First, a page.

62 years old and meeting surgeon in 10 days to decide on valve type

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Welcome to the forum jlcsn2015 ! I was 60 years old when I got my valve, a pericardial Carpenter Edwards Magna Ease aortic valve. My cardiologist and cardiac surgeon didn't even question me wanting a tissue valve, they were both perfectly happy with my preference. The reason you don't see people walking round with that particular valve from 20 years ago is that those particular valves weren't developed until more recently. Yes they made pericardial valves 20 years ago but they have refined them every few years and now they last longer than they did when they were first invented. I do not mind having a 're-do' though which is surely on the cards for me. The fact that I do not hear ticking in my chest and do not have to take warfarin every day more than compensates for the pain and stress of a 're-do' (and I didn't have it particularly easy when I had my surgery). Right now the only thing that tells me I've got a bio valve is seeing my incision scar and memories of the surgery and ongoing check ups with the cardiologist - I liken it to having a crown on a tooth, it feels your own as you can't notice the difference between it and the natural one.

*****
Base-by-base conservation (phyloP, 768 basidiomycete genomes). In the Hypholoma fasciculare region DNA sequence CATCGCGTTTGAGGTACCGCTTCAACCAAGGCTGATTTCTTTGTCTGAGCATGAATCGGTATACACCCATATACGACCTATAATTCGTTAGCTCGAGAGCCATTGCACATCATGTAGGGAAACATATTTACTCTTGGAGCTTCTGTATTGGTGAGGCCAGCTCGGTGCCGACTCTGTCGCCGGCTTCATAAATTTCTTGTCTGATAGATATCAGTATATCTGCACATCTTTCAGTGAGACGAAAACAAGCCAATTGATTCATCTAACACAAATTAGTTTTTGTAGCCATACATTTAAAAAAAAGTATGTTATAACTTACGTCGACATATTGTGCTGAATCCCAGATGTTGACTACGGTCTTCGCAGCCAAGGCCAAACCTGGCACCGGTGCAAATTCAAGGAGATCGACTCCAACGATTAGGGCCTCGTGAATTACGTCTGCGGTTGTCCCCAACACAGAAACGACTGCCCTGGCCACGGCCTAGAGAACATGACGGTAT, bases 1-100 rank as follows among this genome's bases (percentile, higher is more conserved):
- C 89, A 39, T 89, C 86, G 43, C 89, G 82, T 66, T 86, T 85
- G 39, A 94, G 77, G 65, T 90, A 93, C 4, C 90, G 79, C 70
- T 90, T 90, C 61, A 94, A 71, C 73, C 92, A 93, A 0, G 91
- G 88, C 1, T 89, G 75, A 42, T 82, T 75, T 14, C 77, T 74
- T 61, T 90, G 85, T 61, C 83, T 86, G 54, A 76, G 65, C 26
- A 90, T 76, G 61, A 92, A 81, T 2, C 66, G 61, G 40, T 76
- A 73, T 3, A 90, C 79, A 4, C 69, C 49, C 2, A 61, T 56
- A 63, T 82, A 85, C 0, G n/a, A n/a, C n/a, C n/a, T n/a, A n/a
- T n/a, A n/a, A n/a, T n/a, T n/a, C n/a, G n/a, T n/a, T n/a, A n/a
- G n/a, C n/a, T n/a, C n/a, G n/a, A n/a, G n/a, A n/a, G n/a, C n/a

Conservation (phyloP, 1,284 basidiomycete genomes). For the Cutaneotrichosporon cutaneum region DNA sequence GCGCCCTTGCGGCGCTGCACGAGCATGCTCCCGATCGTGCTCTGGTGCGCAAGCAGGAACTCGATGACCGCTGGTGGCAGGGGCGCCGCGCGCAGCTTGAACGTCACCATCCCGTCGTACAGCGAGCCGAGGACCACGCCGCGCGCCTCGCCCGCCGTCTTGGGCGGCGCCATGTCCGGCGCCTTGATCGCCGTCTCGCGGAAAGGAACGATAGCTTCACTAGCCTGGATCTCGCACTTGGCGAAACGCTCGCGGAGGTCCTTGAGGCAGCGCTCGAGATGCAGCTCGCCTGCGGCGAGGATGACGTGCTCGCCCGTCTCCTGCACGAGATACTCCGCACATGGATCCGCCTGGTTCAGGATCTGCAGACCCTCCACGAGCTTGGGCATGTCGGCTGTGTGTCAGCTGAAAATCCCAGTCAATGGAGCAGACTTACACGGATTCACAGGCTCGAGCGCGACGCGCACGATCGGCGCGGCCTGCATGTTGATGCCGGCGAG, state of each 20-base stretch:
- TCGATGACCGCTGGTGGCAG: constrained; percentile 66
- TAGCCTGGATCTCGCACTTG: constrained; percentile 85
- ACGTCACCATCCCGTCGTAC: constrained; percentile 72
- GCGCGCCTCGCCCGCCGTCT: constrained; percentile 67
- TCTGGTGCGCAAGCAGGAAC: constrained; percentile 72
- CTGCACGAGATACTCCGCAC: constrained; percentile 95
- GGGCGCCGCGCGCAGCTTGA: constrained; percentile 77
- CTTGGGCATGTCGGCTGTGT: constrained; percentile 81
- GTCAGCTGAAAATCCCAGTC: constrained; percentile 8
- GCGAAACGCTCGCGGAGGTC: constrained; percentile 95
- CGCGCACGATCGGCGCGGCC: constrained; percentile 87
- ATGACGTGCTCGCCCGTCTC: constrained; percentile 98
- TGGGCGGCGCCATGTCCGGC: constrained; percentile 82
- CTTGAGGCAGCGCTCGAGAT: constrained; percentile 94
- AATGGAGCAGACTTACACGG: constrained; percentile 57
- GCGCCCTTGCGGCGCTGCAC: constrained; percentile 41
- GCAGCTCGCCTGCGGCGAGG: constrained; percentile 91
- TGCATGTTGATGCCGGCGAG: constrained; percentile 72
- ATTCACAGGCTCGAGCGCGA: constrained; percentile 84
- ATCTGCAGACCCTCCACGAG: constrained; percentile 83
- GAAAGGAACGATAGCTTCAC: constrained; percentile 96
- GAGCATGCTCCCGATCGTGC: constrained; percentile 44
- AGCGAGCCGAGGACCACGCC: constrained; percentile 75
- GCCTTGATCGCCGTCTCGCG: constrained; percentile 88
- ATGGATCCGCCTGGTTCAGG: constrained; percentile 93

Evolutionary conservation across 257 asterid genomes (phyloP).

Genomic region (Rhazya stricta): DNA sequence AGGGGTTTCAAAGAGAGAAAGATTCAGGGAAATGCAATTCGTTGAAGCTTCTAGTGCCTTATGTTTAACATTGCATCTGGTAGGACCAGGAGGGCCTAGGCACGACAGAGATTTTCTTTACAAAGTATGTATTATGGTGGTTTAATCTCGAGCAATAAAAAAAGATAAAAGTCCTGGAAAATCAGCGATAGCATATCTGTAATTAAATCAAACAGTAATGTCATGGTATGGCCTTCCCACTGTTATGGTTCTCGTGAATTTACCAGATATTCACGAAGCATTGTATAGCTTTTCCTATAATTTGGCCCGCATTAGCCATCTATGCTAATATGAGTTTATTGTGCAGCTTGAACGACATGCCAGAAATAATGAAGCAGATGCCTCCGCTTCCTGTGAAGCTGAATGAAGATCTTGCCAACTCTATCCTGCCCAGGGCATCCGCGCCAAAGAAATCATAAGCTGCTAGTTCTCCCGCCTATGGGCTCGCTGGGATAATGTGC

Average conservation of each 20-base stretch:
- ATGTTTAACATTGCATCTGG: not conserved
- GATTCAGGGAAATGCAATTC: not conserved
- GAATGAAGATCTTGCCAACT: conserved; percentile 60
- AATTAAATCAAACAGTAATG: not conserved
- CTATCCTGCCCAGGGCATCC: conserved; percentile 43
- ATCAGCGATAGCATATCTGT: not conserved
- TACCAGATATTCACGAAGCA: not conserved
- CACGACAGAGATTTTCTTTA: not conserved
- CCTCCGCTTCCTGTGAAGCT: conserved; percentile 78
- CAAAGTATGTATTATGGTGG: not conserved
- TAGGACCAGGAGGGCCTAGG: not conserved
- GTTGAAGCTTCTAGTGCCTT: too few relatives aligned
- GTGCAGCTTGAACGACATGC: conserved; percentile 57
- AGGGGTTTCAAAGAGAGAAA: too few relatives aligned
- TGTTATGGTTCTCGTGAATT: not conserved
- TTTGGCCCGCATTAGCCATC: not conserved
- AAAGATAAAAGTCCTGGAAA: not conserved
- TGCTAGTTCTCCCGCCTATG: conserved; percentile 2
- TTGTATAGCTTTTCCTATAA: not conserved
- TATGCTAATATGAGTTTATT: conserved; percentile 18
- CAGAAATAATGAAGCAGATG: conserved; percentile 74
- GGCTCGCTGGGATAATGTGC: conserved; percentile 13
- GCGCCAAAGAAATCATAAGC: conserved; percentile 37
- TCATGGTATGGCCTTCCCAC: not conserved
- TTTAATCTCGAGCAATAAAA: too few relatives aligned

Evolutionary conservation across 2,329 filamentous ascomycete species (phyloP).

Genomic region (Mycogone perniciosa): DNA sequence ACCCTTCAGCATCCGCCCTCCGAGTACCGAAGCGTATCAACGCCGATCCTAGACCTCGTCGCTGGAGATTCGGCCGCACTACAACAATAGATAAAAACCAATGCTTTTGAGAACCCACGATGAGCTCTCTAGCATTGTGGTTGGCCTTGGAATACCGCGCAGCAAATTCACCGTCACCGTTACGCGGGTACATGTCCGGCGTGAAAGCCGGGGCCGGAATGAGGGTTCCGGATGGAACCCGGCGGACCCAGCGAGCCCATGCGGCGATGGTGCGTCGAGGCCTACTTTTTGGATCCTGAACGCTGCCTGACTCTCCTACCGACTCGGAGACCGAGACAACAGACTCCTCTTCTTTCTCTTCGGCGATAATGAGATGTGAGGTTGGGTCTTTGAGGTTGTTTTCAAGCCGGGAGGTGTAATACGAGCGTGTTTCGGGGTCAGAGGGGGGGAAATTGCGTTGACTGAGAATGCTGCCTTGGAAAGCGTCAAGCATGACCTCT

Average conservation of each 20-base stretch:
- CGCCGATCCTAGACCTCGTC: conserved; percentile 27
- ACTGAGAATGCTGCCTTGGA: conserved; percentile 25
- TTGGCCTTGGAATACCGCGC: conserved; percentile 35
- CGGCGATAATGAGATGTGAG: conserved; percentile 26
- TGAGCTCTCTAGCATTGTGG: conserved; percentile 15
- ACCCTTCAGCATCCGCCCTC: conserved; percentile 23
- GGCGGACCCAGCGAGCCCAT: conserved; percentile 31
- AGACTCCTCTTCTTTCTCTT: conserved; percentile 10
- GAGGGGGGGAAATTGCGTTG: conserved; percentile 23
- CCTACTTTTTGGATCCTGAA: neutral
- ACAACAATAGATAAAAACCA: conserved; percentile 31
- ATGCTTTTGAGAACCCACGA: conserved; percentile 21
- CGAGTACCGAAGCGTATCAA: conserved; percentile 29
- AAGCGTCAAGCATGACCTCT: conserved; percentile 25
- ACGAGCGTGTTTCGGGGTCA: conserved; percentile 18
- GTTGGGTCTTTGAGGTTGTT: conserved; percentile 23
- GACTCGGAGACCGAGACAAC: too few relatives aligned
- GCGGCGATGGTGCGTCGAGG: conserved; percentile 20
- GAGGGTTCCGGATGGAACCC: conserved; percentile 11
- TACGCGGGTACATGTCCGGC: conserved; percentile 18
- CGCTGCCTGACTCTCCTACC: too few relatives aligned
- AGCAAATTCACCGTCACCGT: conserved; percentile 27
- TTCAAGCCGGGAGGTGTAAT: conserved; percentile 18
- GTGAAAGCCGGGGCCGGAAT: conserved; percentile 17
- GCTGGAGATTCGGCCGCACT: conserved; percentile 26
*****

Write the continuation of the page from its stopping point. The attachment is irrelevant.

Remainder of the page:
Harriet - I would hate to hear the ticking of a mechanical valve - it would be no joke to me. I know for some people hearing the ticking is reassuring but for others that would be quite the opposite.
Wow very helpful. I think the ticking would drive me insane...hope you are doing great !
 
Hi !, before all, would like to thank all the people that share here their concerns and thoughts about this event that has crossed our lives taking us to surgery room to have a heart valve replaced.